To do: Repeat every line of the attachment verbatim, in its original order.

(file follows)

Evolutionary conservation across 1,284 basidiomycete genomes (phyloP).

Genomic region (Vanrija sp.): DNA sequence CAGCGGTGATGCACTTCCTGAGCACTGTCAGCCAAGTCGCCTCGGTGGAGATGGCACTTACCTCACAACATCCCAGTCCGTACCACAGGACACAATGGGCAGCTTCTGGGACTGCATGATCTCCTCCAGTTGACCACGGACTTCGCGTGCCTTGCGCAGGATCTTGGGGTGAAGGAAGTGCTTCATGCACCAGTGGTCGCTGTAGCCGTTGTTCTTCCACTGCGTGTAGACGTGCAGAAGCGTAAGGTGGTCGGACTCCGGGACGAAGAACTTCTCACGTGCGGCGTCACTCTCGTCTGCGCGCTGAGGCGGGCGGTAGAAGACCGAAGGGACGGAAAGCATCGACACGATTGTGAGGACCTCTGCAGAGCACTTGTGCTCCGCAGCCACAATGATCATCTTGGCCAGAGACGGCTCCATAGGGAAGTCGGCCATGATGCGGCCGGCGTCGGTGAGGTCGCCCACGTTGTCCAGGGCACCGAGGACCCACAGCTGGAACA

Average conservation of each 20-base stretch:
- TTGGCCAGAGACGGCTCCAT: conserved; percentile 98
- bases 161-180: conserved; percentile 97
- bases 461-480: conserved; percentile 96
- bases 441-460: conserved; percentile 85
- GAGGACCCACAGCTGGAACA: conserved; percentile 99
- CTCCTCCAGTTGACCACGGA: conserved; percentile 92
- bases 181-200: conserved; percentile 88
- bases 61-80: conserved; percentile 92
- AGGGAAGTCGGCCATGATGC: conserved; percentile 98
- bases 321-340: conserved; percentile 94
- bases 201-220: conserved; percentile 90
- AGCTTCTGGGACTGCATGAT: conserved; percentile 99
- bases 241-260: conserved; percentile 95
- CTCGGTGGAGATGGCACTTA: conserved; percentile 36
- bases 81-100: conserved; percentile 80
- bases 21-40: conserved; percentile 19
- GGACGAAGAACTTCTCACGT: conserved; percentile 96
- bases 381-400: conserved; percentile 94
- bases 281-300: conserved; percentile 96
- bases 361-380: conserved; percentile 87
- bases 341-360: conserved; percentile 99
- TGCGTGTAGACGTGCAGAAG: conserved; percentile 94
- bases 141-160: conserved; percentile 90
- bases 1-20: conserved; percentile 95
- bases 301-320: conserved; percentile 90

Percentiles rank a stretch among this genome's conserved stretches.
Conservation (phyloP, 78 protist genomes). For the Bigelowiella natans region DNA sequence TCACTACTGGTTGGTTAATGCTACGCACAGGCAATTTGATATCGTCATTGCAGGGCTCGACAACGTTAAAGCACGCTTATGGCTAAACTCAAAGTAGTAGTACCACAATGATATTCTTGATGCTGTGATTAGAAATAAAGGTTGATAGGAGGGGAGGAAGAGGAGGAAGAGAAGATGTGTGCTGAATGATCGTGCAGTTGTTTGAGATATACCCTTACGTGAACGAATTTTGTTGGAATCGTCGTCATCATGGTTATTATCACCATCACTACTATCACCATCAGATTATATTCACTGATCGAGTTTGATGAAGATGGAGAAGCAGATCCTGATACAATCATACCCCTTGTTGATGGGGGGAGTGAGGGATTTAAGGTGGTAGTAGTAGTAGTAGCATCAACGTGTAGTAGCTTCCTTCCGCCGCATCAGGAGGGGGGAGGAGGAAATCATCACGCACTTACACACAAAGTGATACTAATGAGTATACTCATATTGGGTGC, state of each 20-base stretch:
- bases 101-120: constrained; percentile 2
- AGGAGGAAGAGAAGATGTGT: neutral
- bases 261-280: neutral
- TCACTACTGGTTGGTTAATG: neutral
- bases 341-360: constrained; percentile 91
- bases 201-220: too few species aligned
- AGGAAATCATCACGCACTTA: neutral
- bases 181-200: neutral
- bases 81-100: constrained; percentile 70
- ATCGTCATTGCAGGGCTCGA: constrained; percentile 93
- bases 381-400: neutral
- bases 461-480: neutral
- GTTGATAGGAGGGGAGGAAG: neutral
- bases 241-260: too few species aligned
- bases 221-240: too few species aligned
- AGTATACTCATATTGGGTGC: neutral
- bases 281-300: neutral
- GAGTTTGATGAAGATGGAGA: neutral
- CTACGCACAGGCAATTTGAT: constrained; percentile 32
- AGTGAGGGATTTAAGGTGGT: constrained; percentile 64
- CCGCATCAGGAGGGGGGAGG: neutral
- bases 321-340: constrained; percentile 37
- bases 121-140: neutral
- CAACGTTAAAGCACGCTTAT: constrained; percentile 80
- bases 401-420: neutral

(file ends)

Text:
Evolutionary conservation across 1,284 basidiomycete genomes (phyloP).

Genomic region (Vanrija sp.): DNA sequence CAGCGGTGATGCACTTCCTGAGCACTGTCAGCCAAGTCGCCTCGGTGGAGATGGCACTTACCTCACAACATCCCAGTCCGTACCACAGGACACAATGGGCAGCTTCTGGGACTGCATGATCTCCTCCAGTTGACCACGGACTTCGCGTGCCTTGCGCAGGATCTTGGGGTGAAGGAAGTGCTTCATGCACCAGTGGTCGCTGTAGCCGTTGTTCTTCCACTGCGTGTAGACGTGCAGAAGCGTAAGGTGGTCGGACTCCGGGACGAAGAACTTCTCACGTGCGGCGTCACTCTCGTCTGCGCGCTGAGGCGGGCGGTAGAAGACCGAAGGGACGGAAAGCATCGACACGATTGTGAGGACCTCTGCAGAGCACTTGTGCTCCGCAGCCACAATGATCATCTTGGCCAGAGACGGCTCCATAGGGAAGTCGGCCATGATGCGGCCGGCGTCGGTGAGGTCGCCCACGTTGTCCAGGGCACCGAGGACCCACAGCTGGAACA

Average conservation of each 20-base stretch:
- TTGGCCAGAGACGGCTCCAT: conserved; percentile 98
- bases 161-180: conserved; percentile 97
- bases 461-480: conserved; percentile 96
- bases 441-460: conserved; percentile 85
- GAGGACCCACAGCTGGAACA: conserved; percentile 99
- CTCCTCCAGTTGACCACGGA: conserved; percentile 92
- bases 181-200: conserved; percentile 88
- bases 61-80: conserved; percentile 92
- AGGGAAGTCGGCCATGATGC: conserved; percentile 98
- bases 321-340: conserved; percentile 94
- bases 201-220: conserved; percentile 90
- AGCTTCTGGGACTGCATGAT: conserved; percentile 99
- bases 241-260: conserved; percentile 95
- CTCGGTGGAGATGGCACTTA: conserved; percentile 36
- bases 81-100: conserved; percentile 80
- bases 21-40: conserved; percentile 19
- GGACGAAGAACTTCTCACGT: conserved; percentile 96
- bases 381-400: conserved; percentile 94
- bases 281-300: conserved; percentile 96
- bases 361-380: conserved; percentile 87
- bases 341-360: conserved; percentile 99
- TGCGTGTAGACGTGCAGAAG: conserved; percentile 94
- bases 141-160: conserved; percentile 90
- bases 1-20: conserved; percentile 95
- bases 301-320: conserved; percentile 90

Percentiles rank a stretch among this genome's conserved stretches.
Conservation (phyloP, 78 protist genomes). For the Bigelowiella natans region DNA sequence TCACTACTGGTTGGTTAATGCTACGCACAGGCAATTTGATATCGTCATTGCAGGGCTCGACAACGTTAAAGCACGCTTATGGCTAAACTCAAAGTAGTAGTACCACAATGATATTCTTGATGCTGTGATTAGAAATAAAGGTTGATAGGAGGGGAGGAAGAGGAGGAAGAGAAGATGTGTGCTGAATGATCGTGCAGTTGTTTGAGATATACCCTTACGTGAACGAATTTTGTTGGAATCGTCGTCATCATGGTTATTATCACCATCACTACTATCACCATCAGATTATATTCACTGATCGAGTTTGATGAAGATGGAGAAGCAGATCCTGATACAATCATACCCCTTGTTGATGGGGGGAGTGAGGGATTTAAGGTGGTAGTAGTAGTAGTAGCATCAACGTGTAGTAGCTTCCTTCCGCCGCATCAGGAGGGGGGAGGAGGAAATCATCACGCACTTACACACAAAGTGATACTAATGAGTATACTCATATTGGGTGC, state of each 20-base stretch:
- bases 101-120: constrained; percentile 2
- AGGAGGAAGAGAAGATGTGT: neutral
- bases 261-280: neutral
- TCACTACTGGTTGGTTAATG: neutral
- bases 341-360: constrained; percentile 91
- bases 201-220: too few species aligned
- AGGAAATCATCACGCACTTA: neutral
- bases 181-200: neutral
- bases 81-100: constrained; percentile 70
- ATCGTCATTGCAGGGCTCGA: constrained; percentile 93
- bases 381-400: neutral
- bases 461-480: neutral
- GTTGATAGGAGGGGAGGAAG: neutral
- bases 241-260: too few species aligned
- bases 221-240: too few species aligned
- AGTATACTCATATTGGGTGC: neutral
- bases 281-300: neutral
- GAGTTTGATGAAGATGGAGA: neutral
- CTACGCACAGGCAATTTGAT: constrained; percentile 32
- AGTGAGGGATTTAAGGTGGT: constrained; percentile 64
- CCGCATCAGGAGGGGGGAGG: neutral
- bases 321-340: constrained; percentile 37
- bases 121-140: neutral
- CAACGTTAAAGCACGCTTAT: constrained; percentile 80
- bases 401-420: neutral